The lambs’ first time outside is always exciting as they explore their new surrounding and really stretch their legs.
The lambs love racing around the fields in the evenings, especially when they’re little. It’s always fun to watch them run and bounce through the pasture.
It’s nearly time to wean the lambs from their mamas and the have grown so much over the past 3 months!
This is the end of May and the lambs are 3-8 weeks old.
Here are the lambs a week later. Maya (the Jacob lamb) is 3 weeks old and her horns are peeking through her hair.
Maya is 5 weeks here, and Maggie is 2.5 weeks old.
The mamas and lambs are loving the green pastures, and hang out in the shade during the hottest parts of the days.
Lambing lasted about a month this year. We had 12 lambs (plus one stillborn lamb) born to 8 mamas.
Kathleen was the first to lamb with her first lambs. She had twin ewe lambs on April 3rd.
Fiona and Bertha both gave birth on April 7th. Fiona had twin ram lambs…
…and Bertha had a single ram lamb.
Erin gave birth to a ram and a ewe on April 11th.
Esme waited until I was in Allentown setting up for the Allentown Fiber Festival on April 12th to have her twin rams.
Coco had her twins the next day, on April 13th, but the ewe was stillborn and only the ram survived, despite our efforts to revive the ewe lamb. With everything happening so fast, I never took a birth photo of her lamb but did get this one with our barn cam.
Kate gave birth to her first lamb – a ewe – on April 17th. We were so happy that she lambed before Noah was at school since Kate is his sheep.
Izzy was our last ewe to lamb and she gave birth to a single ewe lamb on May 5th.
Kathleen’s ewe lambs, Coco’s ram, and both of Erin’s lambs will be available in early – mid July.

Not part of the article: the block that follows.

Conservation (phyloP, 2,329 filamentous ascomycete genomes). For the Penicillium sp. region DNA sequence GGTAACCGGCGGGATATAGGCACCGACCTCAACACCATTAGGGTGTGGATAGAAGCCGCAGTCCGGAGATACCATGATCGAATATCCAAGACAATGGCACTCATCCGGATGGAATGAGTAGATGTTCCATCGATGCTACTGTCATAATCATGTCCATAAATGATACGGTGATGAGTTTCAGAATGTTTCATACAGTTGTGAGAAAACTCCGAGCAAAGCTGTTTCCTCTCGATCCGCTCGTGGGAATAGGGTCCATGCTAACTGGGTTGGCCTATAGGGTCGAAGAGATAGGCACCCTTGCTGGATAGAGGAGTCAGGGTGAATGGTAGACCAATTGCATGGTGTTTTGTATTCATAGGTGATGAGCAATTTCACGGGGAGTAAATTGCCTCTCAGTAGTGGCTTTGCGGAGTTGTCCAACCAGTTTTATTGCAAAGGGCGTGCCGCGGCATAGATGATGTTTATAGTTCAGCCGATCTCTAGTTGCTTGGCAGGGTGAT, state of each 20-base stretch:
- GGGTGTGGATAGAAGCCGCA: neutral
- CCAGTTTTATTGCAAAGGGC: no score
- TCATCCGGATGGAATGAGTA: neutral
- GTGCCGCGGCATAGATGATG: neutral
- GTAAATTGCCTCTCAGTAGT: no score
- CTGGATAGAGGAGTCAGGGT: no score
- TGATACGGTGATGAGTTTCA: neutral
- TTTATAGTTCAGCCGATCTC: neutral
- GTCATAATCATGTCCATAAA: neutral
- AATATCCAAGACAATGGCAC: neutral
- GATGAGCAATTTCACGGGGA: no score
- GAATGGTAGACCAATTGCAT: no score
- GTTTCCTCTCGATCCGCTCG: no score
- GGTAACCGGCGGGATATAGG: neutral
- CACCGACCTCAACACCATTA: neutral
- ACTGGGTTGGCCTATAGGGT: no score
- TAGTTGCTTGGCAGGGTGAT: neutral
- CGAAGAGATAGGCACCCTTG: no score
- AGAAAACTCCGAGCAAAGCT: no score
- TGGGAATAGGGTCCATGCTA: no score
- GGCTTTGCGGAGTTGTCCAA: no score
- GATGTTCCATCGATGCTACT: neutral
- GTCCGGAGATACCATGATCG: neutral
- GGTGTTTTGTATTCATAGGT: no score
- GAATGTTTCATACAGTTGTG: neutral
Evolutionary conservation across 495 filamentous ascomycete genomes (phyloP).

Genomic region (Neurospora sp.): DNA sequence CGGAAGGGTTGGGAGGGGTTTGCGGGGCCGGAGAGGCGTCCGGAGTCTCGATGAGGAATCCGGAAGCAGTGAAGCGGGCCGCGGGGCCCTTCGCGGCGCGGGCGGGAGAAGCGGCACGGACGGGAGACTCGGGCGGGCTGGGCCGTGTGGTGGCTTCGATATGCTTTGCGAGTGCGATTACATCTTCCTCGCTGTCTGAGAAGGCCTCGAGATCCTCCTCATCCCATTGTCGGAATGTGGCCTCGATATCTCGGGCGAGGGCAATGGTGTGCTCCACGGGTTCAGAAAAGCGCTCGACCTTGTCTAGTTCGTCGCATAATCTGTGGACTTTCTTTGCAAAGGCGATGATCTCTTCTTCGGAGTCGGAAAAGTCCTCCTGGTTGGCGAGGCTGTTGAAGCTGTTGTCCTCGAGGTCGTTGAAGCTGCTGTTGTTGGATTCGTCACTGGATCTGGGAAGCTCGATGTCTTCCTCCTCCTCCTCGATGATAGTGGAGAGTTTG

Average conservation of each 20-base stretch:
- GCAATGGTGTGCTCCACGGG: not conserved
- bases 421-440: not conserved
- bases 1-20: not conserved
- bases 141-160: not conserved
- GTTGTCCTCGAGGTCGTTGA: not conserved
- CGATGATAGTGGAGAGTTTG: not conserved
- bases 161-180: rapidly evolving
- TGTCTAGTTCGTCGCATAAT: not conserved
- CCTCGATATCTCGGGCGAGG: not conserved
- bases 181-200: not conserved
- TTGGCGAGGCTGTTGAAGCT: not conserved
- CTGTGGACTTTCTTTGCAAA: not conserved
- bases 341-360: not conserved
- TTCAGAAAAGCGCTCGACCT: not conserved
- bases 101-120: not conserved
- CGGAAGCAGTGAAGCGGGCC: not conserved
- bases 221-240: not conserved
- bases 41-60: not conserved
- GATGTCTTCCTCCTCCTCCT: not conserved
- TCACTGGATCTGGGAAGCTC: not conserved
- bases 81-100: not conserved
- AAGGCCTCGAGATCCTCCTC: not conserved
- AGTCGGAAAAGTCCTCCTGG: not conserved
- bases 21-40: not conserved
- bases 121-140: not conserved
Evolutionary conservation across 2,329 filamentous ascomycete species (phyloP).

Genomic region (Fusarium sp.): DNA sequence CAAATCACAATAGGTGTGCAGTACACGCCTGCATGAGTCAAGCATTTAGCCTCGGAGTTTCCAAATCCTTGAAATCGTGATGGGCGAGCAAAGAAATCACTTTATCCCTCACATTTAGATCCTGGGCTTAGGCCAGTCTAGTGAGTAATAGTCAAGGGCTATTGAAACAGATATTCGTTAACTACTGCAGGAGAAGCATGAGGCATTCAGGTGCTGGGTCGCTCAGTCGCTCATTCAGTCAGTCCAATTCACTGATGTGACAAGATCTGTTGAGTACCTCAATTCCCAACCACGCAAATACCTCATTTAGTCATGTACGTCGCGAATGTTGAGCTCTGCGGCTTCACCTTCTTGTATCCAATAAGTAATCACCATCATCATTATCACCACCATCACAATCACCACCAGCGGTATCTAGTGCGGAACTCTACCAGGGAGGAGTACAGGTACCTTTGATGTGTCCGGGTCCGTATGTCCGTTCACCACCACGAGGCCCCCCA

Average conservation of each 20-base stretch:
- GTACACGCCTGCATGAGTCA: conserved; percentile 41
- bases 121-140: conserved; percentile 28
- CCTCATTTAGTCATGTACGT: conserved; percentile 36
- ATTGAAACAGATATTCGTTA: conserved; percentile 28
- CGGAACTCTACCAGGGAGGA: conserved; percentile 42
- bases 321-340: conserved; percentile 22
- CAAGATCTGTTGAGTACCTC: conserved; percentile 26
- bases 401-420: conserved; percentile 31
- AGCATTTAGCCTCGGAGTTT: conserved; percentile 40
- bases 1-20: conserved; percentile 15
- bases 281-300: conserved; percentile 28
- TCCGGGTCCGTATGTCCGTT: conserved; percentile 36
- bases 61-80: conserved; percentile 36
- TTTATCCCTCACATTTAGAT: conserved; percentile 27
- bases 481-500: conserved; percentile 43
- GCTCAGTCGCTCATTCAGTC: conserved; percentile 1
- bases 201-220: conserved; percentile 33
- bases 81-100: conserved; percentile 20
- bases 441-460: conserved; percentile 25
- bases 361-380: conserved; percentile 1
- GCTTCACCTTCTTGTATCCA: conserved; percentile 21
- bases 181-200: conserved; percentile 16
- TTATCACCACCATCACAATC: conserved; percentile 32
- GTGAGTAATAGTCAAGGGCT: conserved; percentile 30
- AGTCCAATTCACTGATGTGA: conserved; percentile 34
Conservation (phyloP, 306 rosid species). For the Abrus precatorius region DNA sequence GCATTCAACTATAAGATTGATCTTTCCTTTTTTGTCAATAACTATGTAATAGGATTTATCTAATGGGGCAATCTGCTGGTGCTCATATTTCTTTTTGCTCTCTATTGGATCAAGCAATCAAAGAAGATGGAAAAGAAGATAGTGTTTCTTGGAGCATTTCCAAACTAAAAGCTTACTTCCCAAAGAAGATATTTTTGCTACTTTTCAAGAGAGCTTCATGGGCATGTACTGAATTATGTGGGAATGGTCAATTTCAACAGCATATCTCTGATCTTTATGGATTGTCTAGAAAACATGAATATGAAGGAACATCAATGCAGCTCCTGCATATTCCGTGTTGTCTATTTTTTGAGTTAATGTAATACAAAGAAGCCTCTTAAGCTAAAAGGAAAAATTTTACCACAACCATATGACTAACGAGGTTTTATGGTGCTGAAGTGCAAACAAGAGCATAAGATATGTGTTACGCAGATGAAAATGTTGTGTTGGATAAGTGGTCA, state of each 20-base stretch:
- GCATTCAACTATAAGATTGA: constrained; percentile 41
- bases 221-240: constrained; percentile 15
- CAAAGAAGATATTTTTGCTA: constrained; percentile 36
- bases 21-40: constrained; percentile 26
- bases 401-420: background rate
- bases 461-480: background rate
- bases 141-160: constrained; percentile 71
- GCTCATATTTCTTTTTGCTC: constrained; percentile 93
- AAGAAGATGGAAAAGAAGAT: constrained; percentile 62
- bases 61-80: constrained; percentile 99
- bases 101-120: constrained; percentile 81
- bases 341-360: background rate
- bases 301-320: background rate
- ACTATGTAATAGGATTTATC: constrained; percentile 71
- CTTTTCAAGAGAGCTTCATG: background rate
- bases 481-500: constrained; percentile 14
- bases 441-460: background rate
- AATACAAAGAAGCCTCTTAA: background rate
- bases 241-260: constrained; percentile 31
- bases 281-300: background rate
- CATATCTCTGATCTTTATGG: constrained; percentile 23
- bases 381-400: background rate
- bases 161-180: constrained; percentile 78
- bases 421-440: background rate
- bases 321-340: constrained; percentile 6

If you are interested in purchasing any lambs please contact us by email or phone, or on our farm Facebook page for more info.
Our sheep were scheduled to be shorn last weekend but with a cold snap this past week, we decided to postpone until this weekend. All the sheep were cooperative and were shorn without a hitch.
Here’s a timelapse video I took of shearing (about half our flock – I didn’t move the camera when we moved to the opposite end of the barn).
I will be skirting fleeces over the next couple days, then sending wool to the mill for processing into roving and yarn. Like us on Facebook or favorite us on Etsy to get updates on when we have the finished roving and yarn available for purchase.
Kate is Noah’s yearling (lilac, 4-horn) Jacob ewe. He decided that at least for her first breeding he wanted to breed her to Jacob Ram.
We are borrowing a ram from our friends and Noah decided which of their rams he wanted to use last Sunday. Sebastian arrived at our place on Tuesday morning. The first 24 hours with this guy was interesting to say the least….
Kate was nervous around him but distracted by all the fresh grass. As the day went on she seemed more stressed about being taken from her flock, even though she could see them (or maybe more so).
I brought them in the barn the first night so she wouldn’t keep our neighbors awake with her constant crying. Wednesday morning while I was feeding the other sheep she escaped from the barn and was running around the pasture. Poor Sebastian looked so confused when I coaxed her back into the stall.
I had decided Tuesday night that if she didn’t settle down I would add one of our other ewes into Kate’s & Sebastian’s field. I chose Kathleen since she was already bred by Kai and because she and Kate have been together from last summer until 10 days ago.
After introducing Kathleen to the group in the barn, I let them back out into their little field around my garden. Kate settled down pretty quickly and the girls are getting used to Sebastian.
Both ewes are still a little wary of Sebastian, but we have seen them grazing together and sleeping relatively close to each other.
Let’s hope for a healthy Jacob lamb or lambs this spring!